Media folks have asserted over and over again a variation on the theme that the NFL has suffered through a series of PR nightmares over the past year. Indeed, ever since the crumbling of the bountygate punishments, the mishandling of the referee lockout (including the infamous “fail mary” play), the ugly behavior in the Miami Dolphins locker room that came to light in 2013 and then, of course, the weighty issues that came to the fore over the past year, the NFL has embodied a paradox. It is by, by many measures, the most successful entertainment venture in America today. And it seems to be defined by a retrograde macho culture, gratuitously penurious practices and, to top it off, is presided over by a buffoon (who’s reportedly making $44 million a year). On Mike and Mike this morning, Lester Munson spoke with the guys about Tom Brady’s options, including legal recourse as well as appeals within the NFL itself and the pros and cons of each course of action for the Patriots’ signal caller. For Munson, one clear “plus” for Brady would be the possibility that Commissioner Goodell would have to testify. Given what an embarrassment his testimony was during the Ray Rice appeal last fall, Munson thought Brady could expect a similar boost. On top of all the bad publicity the NFL has endured in recent years, for its leader to be viewed as an obvious liability would seem to be a serious threat to the well-being of the enterprise itself.
None of the above controversies, nor the increasing evidence that the commissioner is ill-equipped to lead, has hurt the NFL in any way that matters. The money is rolling in, TV ratings are as robust as ever and the sport has, perhaps, never been more culturally relevant. I was in an airport when the Wells report on deflategate dropped last Wednesday. Every single monitor in the terminal, whether tuned to ESPN or CNN, featured wall-to-wall coverage on the controversy, which went on for hours. The Ray Rice case prompted what was arguably the most intensive discussion of violence against women ever to take place in American media. Adrian Peterson’s abuse of his children resulted in similar attention. Everything the NFL does seems to matter.
This isn’t intended as a “see-how-great-the-NFL-is” post. It’s just a reminder that for all the discussion about what a PR nightmare the NFL has allegedly suffered through, there has been no larger consequence to the sport, other than to reinforce how much it drives the news. In other words, recent events haven’t been a PR nightmare at all, in any way that matters. David Goldblatt, the great British soccer writer, says that English “football” has become has as prominent as it has because it draws on cultural energies from at least four popular realms – 1) it has something of a religious appeal in the intensity of the attachment it cultivates; 2) it energizes crowds the way great live concerts do 3) it provides entertainment akin to the theater, 4) and it resembles “soap opera” in its presentation of a “multi-character, multi-layered narrative of a season.”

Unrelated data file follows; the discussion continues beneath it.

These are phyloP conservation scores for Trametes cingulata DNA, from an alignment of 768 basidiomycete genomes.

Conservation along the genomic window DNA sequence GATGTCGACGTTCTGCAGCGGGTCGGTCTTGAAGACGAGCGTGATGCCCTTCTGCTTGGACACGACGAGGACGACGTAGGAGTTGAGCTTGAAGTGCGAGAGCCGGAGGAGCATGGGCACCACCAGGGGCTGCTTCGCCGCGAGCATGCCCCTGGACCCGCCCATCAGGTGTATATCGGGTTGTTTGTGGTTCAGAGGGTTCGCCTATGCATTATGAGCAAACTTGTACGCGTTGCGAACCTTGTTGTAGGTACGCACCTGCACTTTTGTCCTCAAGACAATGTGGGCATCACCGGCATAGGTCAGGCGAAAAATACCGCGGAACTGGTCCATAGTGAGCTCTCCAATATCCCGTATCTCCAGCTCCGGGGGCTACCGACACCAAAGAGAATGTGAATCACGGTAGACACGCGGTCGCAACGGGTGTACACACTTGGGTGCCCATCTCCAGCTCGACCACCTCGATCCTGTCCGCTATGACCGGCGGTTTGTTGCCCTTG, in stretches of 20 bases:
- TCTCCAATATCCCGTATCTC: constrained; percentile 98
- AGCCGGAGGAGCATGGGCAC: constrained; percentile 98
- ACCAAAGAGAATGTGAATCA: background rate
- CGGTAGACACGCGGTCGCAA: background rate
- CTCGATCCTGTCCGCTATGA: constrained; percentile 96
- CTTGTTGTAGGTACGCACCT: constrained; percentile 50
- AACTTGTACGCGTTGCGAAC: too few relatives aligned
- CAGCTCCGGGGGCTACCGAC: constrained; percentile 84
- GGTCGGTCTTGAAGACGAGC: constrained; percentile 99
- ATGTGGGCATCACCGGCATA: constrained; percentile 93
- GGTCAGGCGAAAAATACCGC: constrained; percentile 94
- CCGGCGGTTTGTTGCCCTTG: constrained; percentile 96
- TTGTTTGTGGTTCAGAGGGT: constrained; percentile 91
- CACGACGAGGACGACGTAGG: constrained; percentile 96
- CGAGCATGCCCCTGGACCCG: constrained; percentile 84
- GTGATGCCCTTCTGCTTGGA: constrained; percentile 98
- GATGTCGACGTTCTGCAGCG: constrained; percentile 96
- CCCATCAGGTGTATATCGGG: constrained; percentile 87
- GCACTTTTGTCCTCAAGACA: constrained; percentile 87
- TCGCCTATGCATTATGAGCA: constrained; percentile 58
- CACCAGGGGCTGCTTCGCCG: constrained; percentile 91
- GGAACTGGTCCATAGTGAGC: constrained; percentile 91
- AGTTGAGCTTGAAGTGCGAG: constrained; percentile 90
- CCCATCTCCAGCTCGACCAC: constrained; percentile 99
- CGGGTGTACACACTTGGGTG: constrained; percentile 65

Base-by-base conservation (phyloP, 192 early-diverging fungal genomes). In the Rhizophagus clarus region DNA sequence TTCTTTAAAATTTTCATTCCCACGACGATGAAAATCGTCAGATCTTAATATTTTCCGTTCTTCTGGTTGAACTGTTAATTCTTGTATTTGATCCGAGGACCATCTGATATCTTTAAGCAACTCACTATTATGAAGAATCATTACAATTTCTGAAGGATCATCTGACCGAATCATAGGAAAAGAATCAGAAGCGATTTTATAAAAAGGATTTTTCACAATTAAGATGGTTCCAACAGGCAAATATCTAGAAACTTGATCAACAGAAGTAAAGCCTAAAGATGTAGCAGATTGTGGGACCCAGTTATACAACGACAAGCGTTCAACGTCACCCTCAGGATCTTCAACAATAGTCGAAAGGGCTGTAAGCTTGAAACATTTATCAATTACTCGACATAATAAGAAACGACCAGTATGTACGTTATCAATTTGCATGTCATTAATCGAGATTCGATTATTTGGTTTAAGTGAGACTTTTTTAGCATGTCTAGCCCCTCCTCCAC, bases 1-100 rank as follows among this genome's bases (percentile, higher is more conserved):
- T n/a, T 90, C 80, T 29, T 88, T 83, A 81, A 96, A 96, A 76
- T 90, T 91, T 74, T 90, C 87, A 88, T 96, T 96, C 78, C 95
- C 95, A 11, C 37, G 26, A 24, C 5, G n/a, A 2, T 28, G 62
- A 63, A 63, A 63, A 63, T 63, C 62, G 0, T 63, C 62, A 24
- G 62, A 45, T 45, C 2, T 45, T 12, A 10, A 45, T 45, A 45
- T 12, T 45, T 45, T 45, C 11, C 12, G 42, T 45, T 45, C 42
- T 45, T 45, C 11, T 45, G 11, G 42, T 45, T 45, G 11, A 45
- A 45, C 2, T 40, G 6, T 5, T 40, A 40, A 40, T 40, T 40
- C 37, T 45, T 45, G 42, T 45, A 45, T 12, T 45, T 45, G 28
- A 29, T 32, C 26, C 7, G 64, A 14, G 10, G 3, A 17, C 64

Much the same could be said of American football. And when properly understood, as a phenomenon with meaning and moment far beyond the outcome of the games themselves, it becomes evident that every new controversy flattens into another installment in a captivating drama that delivers us from our generally undramatic lives. It’s not that there’s necessarily anything inherent in our brand of football that makes it so. It’s just the phenomenon that currently occupies that unique cultural space.
None of this means that Roger Goodell’s job is safe. Indeed, he could easily be replaced. But I suspect that, at some level, the black hat he now wears only adds to the frisson that makes the league so appealing to so many. And more broadly, every new controversy only further incentivizes media organizations – sports and otherwise – to keep giving the NFL what it ultimately wants: publicity. In this context, “bad” has no meaning.
By their nature, popular fashions, of course, wax and wane. Just because the NFL is super popular now doesn’t mean it always will be. What won’t hurt the sport, though, are the kinds of controversies it has recently been embroiled in.
Indeed, only one clear threat looms on the horizon – the long-term health consequences of playing the sport, about which we will learn more and more about in the years ahead. But at least for the time being, bashed in brains seem to merit no more attention than a few deflated footballs.